The municipality of Maragondon has the biggest area intended for agriculture, accounts for 14.57% of the total provincial agricultural lands while Cavite City has no longer available land for agriculture related activities and industries. If based on total agricultural lands, we may say that the major players in agriculture in the province are Maragondon, Silang, Indang, Naic and Alfonso. Of the eight districts in the province, the top three with the widest agricultural area are District VII comprising 43,587.01 hectares or 61.85 percent of the total agricultural areas with 27,115 farmers followed by District VI with 17.40 percent or 12,257.71 hectares (30,289.5 acres) having 8,701 farmers and District V comprising 10,248.55 hectares (25,324.7 acres) with 10,295 farmers. The municipality of Silang has the most number of farmers. The municipality of Maragondon only ranks 3rd in terms of number of farmers. This can be attributed to highly mechanized operation and vast plantation of rice. The same is true with General Trias and Naic, known as the rice producing municipalities in Cavite. The number of farmers increased by 6.5% that corresponds to around 3,097 farmers. The increase in the number of farmers was due to worldwide recession which led to work displacement of some inhabitants. Silang is dominated by pineapple and coffee plantations as well as with cutflower production.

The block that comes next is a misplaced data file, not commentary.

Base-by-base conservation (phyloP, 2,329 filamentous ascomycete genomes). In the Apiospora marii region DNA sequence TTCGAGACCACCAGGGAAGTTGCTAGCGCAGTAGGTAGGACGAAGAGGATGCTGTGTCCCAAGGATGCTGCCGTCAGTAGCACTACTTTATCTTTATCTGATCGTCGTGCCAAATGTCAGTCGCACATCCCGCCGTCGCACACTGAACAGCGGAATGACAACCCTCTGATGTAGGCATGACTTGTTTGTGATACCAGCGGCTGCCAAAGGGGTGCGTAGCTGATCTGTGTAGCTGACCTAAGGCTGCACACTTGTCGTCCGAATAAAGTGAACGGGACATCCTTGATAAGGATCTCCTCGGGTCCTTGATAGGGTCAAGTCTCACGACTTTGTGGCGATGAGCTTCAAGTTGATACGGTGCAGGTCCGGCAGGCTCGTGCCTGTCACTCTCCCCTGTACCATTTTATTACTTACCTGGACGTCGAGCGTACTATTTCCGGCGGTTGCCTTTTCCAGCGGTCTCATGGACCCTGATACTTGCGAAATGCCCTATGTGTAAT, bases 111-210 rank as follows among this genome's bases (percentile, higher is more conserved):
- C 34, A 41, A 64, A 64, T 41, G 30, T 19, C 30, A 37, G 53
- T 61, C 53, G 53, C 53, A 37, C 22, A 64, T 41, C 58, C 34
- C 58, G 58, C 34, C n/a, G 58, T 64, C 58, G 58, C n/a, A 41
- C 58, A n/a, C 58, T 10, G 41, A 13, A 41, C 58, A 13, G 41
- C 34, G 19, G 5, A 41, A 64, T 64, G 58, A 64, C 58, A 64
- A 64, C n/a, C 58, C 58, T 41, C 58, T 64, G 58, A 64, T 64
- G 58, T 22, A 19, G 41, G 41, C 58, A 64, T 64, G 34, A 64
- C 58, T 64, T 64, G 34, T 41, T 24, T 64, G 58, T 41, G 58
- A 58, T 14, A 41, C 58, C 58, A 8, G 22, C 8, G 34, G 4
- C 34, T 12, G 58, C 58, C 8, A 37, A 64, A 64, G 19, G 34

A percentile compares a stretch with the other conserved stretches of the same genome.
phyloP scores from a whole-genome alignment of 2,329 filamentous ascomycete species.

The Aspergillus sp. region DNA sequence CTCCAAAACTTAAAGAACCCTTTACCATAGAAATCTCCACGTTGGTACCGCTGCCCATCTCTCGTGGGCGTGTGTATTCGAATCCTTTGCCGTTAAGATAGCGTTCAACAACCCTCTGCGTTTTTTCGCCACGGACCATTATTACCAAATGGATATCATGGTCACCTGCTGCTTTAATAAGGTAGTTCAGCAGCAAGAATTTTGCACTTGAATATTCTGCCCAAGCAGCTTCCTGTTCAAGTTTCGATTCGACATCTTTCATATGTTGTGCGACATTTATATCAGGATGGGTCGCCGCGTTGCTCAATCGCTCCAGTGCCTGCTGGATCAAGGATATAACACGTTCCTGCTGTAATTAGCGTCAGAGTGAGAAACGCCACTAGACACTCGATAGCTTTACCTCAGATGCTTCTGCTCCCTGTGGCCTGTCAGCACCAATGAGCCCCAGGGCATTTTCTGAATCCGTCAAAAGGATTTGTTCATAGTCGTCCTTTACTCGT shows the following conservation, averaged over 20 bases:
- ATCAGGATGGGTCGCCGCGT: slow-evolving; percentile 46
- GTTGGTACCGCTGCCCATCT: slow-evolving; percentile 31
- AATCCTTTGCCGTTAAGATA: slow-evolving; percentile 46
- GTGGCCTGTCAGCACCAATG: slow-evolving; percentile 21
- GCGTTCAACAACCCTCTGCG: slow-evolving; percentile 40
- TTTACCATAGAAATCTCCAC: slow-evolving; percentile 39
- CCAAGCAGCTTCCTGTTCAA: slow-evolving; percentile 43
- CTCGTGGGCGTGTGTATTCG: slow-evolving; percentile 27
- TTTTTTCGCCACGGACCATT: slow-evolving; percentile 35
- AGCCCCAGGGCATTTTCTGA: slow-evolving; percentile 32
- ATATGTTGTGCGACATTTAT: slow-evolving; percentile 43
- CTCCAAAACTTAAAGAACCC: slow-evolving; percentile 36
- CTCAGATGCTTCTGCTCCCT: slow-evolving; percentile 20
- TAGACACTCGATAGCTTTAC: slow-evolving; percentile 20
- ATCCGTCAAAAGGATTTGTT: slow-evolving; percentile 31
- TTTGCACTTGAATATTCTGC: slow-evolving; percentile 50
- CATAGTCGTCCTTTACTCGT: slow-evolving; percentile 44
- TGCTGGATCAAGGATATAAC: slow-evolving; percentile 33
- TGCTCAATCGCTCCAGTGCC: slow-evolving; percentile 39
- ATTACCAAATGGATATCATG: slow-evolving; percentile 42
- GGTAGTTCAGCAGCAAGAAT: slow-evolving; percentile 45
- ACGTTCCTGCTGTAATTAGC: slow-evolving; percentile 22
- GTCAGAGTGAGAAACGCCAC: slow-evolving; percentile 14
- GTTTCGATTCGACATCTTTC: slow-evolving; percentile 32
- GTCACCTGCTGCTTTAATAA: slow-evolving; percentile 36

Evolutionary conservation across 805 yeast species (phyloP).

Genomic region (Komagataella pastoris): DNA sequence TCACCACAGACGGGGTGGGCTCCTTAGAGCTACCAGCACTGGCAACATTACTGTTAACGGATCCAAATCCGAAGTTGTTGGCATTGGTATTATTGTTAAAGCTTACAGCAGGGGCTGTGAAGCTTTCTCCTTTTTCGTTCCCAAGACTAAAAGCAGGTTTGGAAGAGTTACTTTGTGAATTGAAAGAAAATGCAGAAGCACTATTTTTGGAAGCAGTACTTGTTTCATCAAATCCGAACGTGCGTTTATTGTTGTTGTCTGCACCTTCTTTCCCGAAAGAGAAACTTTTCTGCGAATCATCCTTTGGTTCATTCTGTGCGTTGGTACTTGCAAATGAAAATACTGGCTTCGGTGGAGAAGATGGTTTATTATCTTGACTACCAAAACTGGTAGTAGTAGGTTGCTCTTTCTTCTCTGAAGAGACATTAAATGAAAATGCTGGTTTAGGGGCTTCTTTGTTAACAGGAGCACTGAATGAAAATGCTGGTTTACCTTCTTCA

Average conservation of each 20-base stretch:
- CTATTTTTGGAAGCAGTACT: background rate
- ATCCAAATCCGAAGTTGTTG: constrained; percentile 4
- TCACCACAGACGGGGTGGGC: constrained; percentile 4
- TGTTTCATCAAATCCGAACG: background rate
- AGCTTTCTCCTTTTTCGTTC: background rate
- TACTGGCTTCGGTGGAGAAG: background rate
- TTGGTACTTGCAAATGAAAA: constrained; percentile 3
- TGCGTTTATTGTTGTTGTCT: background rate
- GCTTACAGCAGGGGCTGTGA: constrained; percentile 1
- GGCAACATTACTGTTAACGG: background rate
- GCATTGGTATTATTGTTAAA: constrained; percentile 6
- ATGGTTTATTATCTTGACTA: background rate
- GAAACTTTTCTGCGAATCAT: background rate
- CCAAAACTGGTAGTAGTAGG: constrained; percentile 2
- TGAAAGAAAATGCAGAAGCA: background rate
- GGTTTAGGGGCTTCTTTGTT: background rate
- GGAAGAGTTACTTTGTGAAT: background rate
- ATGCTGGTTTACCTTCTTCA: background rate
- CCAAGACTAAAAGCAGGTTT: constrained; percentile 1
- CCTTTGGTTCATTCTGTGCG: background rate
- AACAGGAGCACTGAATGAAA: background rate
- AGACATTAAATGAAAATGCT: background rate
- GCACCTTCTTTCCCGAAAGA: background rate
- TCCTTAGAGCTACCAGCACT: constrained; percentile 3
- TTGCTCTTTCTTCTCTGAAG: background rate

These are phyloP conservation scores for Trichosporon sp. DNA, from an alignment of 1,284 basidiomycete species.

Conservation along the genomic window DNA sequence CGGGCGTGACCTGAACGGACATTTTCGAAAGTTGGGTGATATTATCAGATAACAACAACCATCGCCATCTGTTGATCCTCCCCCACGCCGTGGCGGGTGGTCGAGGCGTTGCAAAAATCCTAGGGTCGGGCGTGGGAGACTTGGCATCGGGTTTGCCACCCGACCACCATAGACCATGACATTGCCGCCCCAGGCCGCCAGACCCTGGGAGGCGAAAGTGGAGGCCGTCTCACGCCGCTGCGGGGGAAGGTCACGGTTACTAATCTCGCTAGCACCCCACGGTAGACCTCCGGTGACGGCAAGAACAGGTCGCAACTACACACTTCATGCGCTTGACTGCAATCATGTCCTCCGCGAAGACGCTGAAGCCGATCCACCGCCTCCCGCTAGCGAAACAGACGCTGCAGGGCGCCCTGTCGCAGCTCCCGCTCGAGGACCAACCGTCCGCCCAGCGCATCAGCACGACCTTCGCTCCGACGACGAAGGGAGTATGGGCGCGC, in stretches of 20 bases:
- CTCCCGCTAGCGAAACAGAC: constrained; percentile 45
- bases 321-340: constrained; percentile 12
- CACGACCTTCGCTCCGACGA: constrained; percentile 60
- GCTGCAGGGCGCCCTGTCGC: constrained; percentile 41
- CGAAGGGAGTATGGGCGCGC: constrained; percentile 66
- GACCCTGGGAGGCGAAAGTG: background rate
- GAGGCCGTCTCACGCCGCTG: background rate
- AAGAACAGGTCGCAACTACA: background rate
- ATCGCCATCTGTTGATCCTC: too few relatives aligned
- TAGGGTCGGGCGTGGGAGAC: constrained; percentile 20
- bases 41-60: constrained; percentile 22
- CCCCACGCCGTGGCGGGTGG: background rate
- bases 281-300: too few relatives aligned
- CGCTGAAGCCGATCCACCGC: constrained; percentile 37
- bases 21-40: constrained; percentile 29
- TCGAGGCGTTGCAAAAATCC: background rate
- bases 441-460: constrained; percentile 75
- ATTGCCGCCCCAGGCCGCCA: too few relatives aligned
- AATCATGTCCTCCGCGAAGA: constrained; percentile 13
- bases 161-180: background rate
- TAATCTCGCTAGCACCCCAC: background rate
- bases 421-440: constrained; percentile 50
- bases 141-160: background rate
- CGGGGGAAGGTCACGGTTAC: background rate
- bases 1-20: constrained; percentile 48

Industry and commerce

Cavite has twelve (12) economic zones. The largest economic zone under development is located in Gen. Trias, the PEC Industrial Park with 177 hectares intended for garments, textiles, semiconductors, food processing and pharmaceuticals.[26]

Major townships

  • Lancaster New City (ProFriends) 2,000 hectares — Imus, Kawit, General Trias and Tanza
  • Vista City (Vista Land) 1,500 hectares — Bacoor and Dasmariñas (shared with Las Piñas and Muntinlupa)
  • Twin Lakes Tagaytay (Megaworld) 1,149 hectares — Alfonso (shared with Laurel, Batangas)